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Fear Not the Fall: Fannie Lou Hamer: This Little Light Conecuh

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Fear Not the Fall: Fannie Lou Hamer: This Little Light Conecuh

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Fear Not the Fall: Fannie Lou Hamer: This Little Light Conecuh

In three dozen poems and a two-act play, MacArthur Fellow Billie Jean Young honors the tradition of struggle, resistance, and survival common to generations of women descended from African slaves. The tradition she dramatizes in her acclaimed portrayal of Fannie Lou Hamer (here for the first time in...
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From R202.00 at 1 Shops
Fear Not the Fall: Fannie Lou Hamer: This Little Light Conecuh
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Fear Not the Fall: Fannie Lou Hamer: This Little Light Conecuh

From R202.00
at 1 Shops
Fear Not the Fall: Fannie Lou Hamer: This Little Light Conecuh

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In three dozen poems and a two-act play, MacArthur Fellow Billie Jean Young honors the tradition of struggle, resistance, and survival common to generations of women descended from African s...
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In three dozen poems and a two-act play, MacArthur Fellow Billie Jean Young honors the tradition of struggle, resistance, and survival common to generations of women descended from African slaves. The tradition she dramatizes in her acclaimed portrayal of Fannie Lou Hamer (here for the first time in book form)-the tradition of making a way out of no way-is the same tradition she celebrates in remembering her mother's "rub-board hands." Her poetry also reveals the deeply painful, often hidden costs of living in a tradition of resistance, costs not readily apparent in her own stellar resum© of accomplishments and awards. In this collection, Young celebrates her personhood as well as her African-American womanhood and the power of self-creation and re-creation in the face of personal rejection, abuse, systemic exploitation, and oppression. Organized chronologically with each section indicating a significant turning point in her adult life, her poems may be read as road markers from her life's journey. For Young, the road is not a freeway; it is not even always paved. It is, however, a familiar path and one any of us can enter.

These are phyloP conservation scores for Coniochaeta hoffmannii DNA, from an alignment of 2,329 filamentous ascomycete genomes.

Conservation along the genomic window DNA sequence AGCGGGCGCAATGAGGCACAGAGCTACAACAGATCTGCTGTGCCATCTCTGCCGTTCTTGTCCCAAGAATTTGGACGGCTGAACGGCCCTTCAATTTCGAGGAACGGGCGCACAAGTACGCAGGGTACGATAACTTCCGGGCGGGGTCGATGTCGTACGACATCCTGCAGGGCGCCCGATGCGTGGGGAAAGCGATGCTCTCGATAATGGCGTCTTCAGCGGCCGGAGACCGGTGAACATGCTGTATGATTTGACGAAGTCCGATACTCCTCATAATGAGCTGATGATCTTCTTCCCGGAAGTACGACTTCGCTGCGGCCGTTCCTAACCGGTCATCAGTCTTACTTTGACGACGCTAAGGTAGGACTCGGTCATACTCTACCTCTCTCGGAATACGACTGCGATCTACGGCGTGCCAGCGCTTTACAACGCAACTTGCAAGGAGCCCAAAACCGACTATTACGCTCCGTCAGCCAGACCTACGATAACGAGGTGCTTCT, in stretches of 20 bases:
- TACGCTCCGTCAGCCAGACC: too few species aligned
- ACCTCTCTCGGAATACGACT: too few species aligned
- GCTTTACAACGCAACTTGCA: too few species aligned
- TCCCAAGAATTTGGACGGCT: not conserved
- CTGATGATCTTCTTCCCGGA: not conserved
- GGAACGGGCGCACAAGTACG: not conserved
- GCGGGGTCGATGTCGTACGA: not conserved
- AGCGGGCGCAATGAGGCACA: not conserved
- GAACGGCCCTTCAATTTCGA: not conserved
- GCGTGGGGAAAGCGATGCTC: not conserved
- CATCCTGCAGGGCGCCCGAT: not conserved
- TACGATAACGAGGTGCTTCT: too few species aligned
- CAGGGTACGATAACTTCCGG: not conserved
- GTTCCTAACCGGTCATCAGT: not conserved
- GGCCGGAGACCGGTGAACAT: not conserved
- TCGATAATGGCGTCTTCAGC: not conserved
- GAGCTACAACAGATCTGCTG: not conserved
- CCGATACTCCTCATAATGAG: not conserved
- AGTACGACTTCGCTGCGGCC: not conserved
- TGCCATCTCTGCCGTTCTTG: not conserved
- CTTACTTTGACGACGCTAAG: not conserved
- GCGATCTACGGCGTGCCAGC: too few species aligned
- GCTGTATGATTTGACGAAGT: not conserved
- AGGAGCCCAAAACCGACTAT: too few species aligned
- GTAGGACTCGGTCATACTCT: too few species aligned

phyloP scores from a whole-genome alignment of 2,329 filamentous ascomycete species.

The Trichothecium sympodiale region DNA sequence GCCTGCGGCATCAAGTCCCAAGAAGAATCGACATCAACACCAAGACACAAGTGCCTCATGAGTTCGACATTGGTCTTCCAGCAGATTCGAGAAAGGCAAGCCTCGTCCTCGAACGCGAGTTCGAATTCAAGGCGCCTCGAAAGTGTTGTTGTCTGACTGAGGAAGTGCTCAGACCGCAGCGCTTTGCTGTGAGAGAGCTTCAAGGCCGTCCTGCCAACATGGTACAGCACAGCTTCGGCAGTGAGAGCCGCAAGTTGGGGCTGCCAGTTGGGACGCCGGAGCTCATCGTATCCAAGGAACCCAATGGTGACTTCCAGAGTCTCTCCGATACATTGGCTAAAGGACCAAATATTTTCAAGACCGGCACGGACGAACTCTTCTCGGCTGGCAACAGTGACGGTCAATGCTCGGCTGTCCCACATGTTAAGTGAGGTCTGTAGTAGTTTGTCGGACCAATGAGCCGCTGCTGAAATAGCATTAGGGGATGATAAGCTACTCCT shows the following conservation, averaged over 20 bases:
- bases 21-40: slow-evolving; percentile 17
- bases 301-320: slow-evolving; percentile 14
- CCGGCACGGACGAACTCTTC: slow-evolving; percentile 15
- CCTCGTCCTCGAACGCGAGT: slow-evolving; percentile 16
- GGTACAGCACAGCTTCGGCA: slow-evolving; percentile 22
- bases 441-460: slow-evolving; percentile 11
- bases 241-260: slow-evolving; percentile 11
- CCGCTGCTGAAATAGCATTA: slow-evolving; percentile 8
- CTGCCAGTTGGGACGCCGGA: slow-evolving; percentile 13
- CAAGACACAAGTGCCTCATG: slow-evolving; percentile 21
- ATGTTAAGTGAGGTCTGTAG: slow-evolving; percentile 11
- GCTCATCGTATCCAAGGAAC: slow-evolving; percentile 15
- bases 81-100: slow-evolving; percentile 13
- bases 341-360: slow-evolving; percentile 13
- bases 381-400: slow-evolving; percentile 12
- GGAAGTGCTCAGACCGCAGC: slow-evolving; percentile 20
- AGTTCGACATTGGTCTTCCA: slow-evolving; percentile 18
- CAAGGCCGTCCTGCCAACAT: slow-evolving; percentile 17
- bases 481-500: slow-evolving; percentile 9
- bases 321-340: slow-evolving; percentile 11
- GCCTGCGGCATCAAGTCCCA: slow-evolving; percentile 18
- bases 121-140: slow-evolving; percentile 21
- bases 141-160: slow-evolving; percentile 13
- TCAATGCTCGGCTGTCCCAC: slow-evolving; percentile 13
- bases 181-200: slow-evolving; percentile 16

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Features

Author

Billie Jean Young

Format

Paperback

ISBN

9781588381613

Publisher

NewSouth Books

Manufacturer

Newsouth Books

In three dozen poems and a two-act play, MacArthur Fellow Billie Jean Young honors the tradition of struggle, resistance, and survival common to generations of women descended from African slaves. The tradition she dramatizes in her acclaimed portrayal of Fannie Lou Hamer (here for the first time in book form)-the tradition of making a way out of no way-is the same tradition she celebrates in remembering her mother's "rub-board hands." Her poetry also reveals the deeply painful, often hidden costs of living in a tradition of resistance, costs not readily apparent in her own stellar resum© of accomplishments and awards. In this collection, Young celebrates her personhood as well as her African-American womanhood and the power of self-creation and re-creation in the face of personal rejection, abuse, systemic exploitation, and oppression. Organized chronologically with each section indicating a significant turning point in her adult life, her poems may be read as road markers from her life's journey. For Young, the road is not a freeway; it is not even always paved. It is, however, a familiar path and one any of us can enter.
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In three dozen poems and a two-act play, MacArthur Fellow Billie Jean Young honors the tradition of struggle, resistance, and survival common to generations of women descended from African slaves. The tradition she dramatizes in her acclaimed portrayal of Fannie Lou Hamer (here for the first time in book form)-the tradition of making a way out of no way-is the same tradition she celebrates in remembering her mother's "rub-board hands." Her poetry also reveals the deeply painful, often hidden costs of living in a tradition of resistance, costs not readily apparent in her own stellar resum© of accomplishments and awards. In this collection, Young celebrates her personhood as well as her African-American womanhood and the power of self-creation and re-creation in the face of personal rejection, abuse, systemic exploitation, and oppression. Organized chronologically with each section indicating a significant turning point in her adult life, her poems may be read as road markers from her life's journey. For Young, the road is not a freeway; it is not even always paved. It is, however, a familiar path and one any of us can enter.

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